The Seattle Seahawks found themselves down five points on the final snap of Monday night's game, needing a miracle to defeat the Green Bay Packers. Russell Wilson took a shotgun snap at the 29-yard line and scrambled past the 40 under pressure before scooting to the 39 to launch the ball towards a wall of Packers defenders obscuring Golden Tate. Safety M.D. Jennings put two hands on the ball, clutched it to his chest, and fell on top of Tate, who clawed and scratched at Jennings' arms but to no apparent avail. To one back judge and millions of television viewers, Jennings had just sealed the game for the Packers with an interception.
Except that the line judge didn't see it that way. With perhaps the clearest view of anyone on the field, he ruled touchdown, giving the Seahawks six points and the win. The play went to official replay review and, inexplicably, was not overturned, in what may go down as one of the worst blown calls in NFL history.
Someone, somewhere, had no choice but to update the official boxscore with the game's final stats. The Seahawks finished with 238 yards of total offense and 14 points, and the Packers were not credited with an interception. In my fantasy football league, one team started Green Bay's defense and lost by three points to a team it should have beaten by one. With money on the line, our commissioner, and thousands of others, will have to make the difficult decision whether or not to allow Monday's miracle to stand.
The "Team D/ST" slot is often an afterthought on fantay football teams. In a tight game, however, it can make all the difference. In this case, what should have been three fantasy points became one when the Packers gave up 14 points instead of seven. The play became a four-point swing factoring in the overruled two-point interception. Buddy No. 1 lost 96-93, dropping to 0-3 while Buddy No. 2 improved to 3-0. For reference, there are just four playoff spots available in the ten-team league.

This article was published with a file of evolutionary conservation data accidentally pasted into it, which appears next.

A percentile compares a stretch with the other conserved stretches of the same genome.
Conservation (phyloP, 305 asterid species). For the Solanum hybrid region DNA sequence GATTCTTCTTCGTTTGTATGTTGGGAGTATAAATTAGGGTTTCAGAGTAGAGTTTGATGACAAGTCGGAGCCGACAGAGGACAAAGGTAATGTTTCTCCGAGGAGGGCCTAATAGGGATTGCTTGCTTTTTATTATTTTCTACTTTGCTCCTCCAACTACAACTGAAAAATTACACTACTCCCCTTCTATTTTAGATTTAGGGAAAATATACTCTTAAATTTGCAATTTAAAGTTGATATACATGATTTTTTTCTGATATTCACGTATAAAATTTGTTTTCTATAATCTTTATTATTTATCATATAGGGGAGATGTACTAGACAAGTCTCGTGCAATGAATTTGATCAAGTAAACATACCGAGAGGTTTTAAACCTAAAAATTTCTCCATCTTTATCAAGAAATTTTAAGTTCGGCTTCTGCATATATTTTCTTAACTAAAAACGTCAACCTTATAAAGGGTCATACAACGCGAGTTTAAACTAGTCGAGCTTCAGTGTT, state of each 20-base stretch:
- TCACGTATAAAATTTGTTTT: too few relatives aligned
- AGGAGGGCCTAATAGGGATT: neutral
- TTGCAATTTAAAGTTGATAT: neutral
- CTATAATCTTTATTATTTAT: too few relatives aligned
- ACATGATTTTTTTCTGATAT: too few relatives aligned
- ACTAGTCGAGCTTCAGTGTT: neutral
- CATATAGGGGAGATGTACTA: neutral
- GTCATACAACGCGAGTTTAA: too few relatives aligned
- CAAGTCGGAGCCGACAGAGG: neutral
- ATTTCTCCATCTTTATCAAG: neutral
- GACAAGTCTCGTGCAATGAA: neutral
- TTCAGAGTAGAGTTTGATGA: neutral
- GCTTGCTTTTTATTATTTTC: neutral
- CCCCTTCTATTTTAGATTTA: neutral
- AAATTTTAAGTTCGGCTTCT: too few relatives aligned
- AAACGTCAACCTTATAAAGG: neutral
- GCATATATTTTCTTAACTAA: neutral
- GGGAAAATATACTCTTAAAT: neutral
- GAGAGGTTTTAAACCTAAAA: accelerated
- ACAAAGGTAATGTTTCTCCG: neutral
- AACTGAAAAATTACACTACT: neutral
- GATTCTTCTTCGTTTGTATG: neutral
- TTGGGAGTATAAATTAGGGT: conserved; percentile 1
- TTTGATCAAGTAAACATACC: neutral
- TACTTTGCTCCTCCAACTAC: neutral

"Play it as it lies" is a necessary pillar of all professional organized sports (with some exception made for official replay reviews). Players and coaches must accept, for example, that the turf can bounce the ball, by chance, in favor of one team over another, and that a referee's judgment is absolute even if incorrect. Without a third party, games would devolve into pick-up basketball-style bickering over the "right" call. Blown calls are an unfortunate, but unavoidable side effect of the human element necessary in every sport.
There is no complex web of bureaucracy lording over fantasy leagues, however. Commissioners don't have to accept the NFL-sanctioned result of Monday's game, and are free to adjust scoring on the fly, by way of democracy or iron fist. Perhaps they should, in this case. It'd be the fair thing to do.
Then again, fantasy football has never been about what's fair. It wasn't fair when Calvin Johnson didn't get credit for his game-winning "catch" against the Bears in 2010. It wasn't fair that Tom Brady tore his ACL in the 2008 season opener, squashing fantasy hopes before they even began. If we cared about what was fair and sensible, we wouldn't devour mock drafts and plop money on a fantasy team that will be derailed the second Darren McFadden is tackled funny. Perhaps Monday should be counted among the thousands of other possible possible misfortunes we accept every year we sign up to play.
There is only one wrong answer in this situation, and that's the one that gave the Seahawks a win at CenturyLink Field on Monday. Fortunately, "play it as it lies" applies just as well to a referee's decision as it does to the unassailable truth of a leather ball resting in the hands of an opportunistic Packers safety with the game clock reading zeroes.